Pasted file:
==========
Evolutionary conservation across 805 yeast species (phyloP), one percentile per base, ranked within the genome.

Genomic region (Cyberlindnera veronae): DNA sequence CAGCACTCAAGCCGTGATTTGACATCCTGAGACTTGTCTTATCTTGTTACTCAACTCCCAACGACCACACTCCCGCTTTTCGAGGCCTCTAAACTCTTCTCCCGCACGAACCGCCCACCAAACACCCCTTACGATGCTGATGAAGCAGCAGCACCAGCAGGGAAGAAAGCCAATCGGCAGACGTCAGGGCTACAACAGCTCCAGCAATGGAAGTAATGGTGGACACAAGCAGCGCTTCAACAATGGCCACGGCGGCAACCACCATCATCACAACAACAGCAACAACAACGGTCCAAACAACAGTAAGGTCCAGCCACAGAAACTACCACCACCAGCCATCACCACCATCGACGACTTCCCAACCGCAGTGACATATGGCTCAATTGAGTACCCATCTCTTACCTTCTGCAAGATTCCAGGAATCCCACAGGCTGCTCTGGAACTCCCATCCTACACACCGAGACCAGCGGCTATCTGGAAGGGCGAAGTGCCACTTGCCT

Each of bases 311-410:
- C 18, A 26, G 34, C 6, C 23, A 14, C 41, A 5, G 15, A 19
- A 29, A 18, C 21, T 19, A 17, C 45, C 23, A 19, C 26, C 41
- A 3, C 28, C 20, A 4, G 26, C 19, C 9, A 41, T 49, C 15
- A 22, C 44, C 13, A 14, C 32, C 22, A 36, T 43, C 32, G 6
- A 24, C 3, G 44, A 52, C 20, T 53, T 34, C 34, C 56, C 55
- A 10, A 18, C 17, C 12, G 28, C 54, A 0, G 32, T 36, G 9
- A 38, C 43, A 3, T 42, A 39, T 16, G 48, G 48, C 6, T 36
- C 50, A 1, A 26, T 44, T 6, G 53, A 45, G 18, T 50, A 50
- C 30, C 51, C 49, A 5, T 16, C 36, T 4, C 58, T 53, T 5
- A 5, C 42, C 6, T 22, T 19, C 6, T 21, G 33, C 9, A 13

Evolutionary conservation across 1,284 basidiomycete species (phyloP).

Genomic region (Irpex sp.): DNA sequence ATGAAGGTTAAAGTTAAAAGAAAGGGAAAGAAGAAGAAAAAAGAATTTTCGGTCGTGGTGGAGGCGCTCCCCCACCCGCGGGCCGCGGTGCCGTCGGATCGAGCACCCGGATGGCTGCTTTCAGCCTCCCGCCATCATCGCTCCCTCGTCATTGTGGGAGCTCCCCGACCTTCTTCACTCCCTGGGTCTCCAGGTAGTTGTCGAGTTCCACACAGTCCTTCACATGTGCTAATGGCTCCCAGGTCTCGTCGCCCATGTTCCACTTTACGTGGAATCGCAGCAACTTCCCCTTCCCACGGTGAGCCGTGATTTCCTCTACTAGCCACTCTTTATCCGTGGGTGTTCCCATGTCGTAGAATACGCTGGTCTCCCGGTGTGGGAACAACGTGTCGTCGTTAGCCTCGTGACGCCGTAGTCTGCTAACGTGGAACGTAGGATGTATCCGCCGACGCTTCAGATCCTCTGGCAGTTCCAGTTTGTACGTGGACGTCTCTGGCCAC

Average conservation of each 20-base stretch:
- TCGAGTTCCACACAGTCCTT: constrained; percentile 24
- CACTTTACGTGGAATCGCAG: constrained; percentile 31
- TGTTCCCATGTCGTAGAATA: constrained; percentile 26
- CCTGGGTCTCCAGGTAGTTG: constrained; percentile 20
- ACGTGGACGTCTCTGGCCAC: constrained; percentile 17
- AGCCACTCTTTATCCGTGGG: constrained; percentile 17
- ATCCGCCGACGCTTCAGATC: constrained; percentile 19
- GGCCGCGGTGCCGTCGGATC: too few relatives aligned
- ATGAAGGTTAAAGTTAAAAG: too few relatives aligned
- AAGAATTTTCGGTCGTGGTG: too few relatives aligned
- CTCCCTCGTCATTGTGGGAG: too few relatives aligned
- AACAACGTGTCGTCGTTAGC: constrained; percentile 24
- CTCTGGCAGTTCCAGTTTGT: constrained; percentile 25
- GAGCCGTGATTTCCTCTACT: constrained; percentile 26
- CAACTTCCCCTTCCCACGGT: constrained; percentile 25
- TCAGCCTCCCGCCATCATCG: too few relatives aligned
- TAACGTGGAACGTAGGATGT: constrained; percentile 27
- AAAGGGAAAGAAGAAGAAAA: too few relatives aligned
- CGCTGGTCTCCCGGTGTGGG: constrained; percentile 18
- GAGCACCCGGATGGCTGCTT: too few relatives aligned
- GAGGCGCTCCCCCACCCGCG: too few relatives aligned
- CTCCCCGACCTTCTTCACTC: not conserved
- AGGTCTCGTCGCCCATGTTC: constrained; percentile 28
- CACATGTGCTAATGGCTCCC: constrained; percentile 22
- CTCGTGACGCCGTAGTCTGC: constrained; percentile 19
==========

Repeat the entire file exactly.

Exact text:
Evolutionary conservation across 805 yeast species (phyloP), one percentile per base, ranked within the genome.

Genomic region (Cyberlindnera veronae): DNA sequence CAGCACTCAAGCCGTGATTTGACATCCTGAGACTTGTCTTATCTTGTTACTCAACTCCCAACGACCACACTCCCGCTTTTCGAGGCCTCTAAACTCTTCTCCCGCACGAACCGCCCACCAAACACCCCTTACGATGCTGATGAAGCAGCAGCACCAGCAGGGAAGAAAGCCAATCGGCAGACGTCAGGGCTACAACAGCTCCAGCAATGGAAGTAATGGTGGACACAAGCAGCGCTTCAACAATGGCCACGGCGGCAACCACCATCATCACAACAACAGCAACAACAACGGTCCAAACAACAGTAAGGTCCAGCCACAGAAACTACCACCACCAGCCATCACCACCATCGACGACTTCCCAACCGCAGTGACATATGGCTCAATTGAGTACCCATCTCTTACCTTCTGCAAGATTCCAGGAATCCCACAGGCTGCTCTGGAACTCCCATCCTACACACCGAGACCAGCGGCTATCTGGAAGGGCGAAGTGCCACTTGCCT

Each of bases 311-410:
- C 18, A 26, G 34, C 6, C 23, A 14, C 41, A 5, G 15, A 19
- A 29, A 18, C 21, T 19, A 17, C 45, C 23, A 19, C 26, C 41
- A 3, C 28, C 20, A 4, G 26, C 19, C 9, A 41, T 49, C 15
- A 22, C 44, C 13, A 14, C 32, C 22, A 36, T 43, C 32, G 6
- A 24, C 3, G 44, A 52, C 20, T 53, T 34, C 34, C 56, C 55
- A 10, A 18, C 17, C 12, G 28, C 54, A 0, G 32, T 36, G 9
- A 38, C 43, A 3, T 42, A 39, T 16, G 48, G 48, C 6, T 36
- C 50, A 1, A 26, T 44, T 6, G 53, A 45, G 18, T 50, A 50
- C 30, C 51, C 49, A 5, T 16, C 36, T 4, C 58, T 53, T 5
- A 5, C 42, C 6, T 22, T 19, C 6, T 21, G 33, C 9, A 13

Evolutionary conservation across 1,284 basidiomycete species (phyloP).

Genomic region (Irpex sp.): DNA sequence ATGAAGGTTAAAGTTAAAAGAAAGGGAAAGAAGAAGAAAAAAGAATTTTCGGTCGTGGTGGAGGCGCTCCCCCACCCGCGGGCCGCGGTGCCGTCGGATCGAGCACCCGGATGGCTGCTTTCAGCCTCCCGCCATCATCGCTCCCTCGTCATTGTGGGAGCTCCCCGACCTTCTTCACTCCCTGGGTCTCCAGGTAGTTGTCGAGTTCCACACAGTCCTTCACATGTGCTAATGGCTCCCAGGTCTCGTCGCCCATGTTCCACTTTACGTGGAATCGCAGCAACTTCCCCTTCCCACGGTGAGCCGTGATTTCCTCTACTAGCCACTCTTTATCCGTGGGTGTTCCCATGTCGTAGAATACGCTGGTCTCCCGGTGTGGGAACAACGTGTCGTCGTTAGCCTCGTGACGCCGTAGTCTGCTAACGTGGAACGTAGGATGTATCCGCCGACGCTTCAGATCCTCTGGCAGTTCCAGTTTGTACGTGGACGTCTCTGGCCAC

Average conservation of each 20-base stretch:
- TCGAGTTCCACACAGTCCTT: constrained; percentile 24
- CACTTTACGTGGAATCGCAG: constrained; percentile 31
- TGTTCCCATGTCGTAGAATA: constrained; percentile 26
- CCTGGGTCTCCAGGTAGTTG: constrained; percentile 20
- ACGTGGACGTCTCTGGCCAC: constrained; percentile 17
- AGCCACTCTTTATCCGTGGG: constrained; percentile 17
- ATCCGCCGACGCTTCAGATC: constrained; percentile 19
- GGCCGCGGTGCCGTCGGATC: too few relatives aligned
- ATGAAGGTTAAAGTTAAAAG: too few relatives aligned
- AAGAATTTTCGGTCGTGGTG: too few relatives aligned
- CTCCCTCGTCATTGTGGGAG: too few relatives aligned
- AACAACGTGTCGTCGTTAGC: constrained; percentile 24
- CTCTGGCAGTTCCAGTTTGT: constrained; percentile 25
- GAGCCGTGATTTCCTCTACT: constrained; percentile 26
- CAACTTCCCCTTCCCACGGT: constrained; percentile 25
- TCAGCCTCCCGCCATCATCG: too few relatives aligned
- TAACGTGGAACGTAGGATGT: constrained; percentile 27
- AAAGGGAAAGAAGAAGAAAA: too few relatives aligned
- CGCTGGTCTCCCGGTGTGGG: constrained; percentile 18
- GAGCACCCGGATGGCTGCTT: too few relatives aligned
- GAGGCGCTCCCCCACCCGCG: too few relatives aligned
- CTCCCCGACCTTCTTCACTC: not conserved
- AGGTCTCGTCGCCCATGTTC: constrained; percentile 28
- CACATGTGCTAATGGCTCCC: constrained; percentile 22
- CTCGTGACGCCGTAGTCTGC: constrained; percentile 19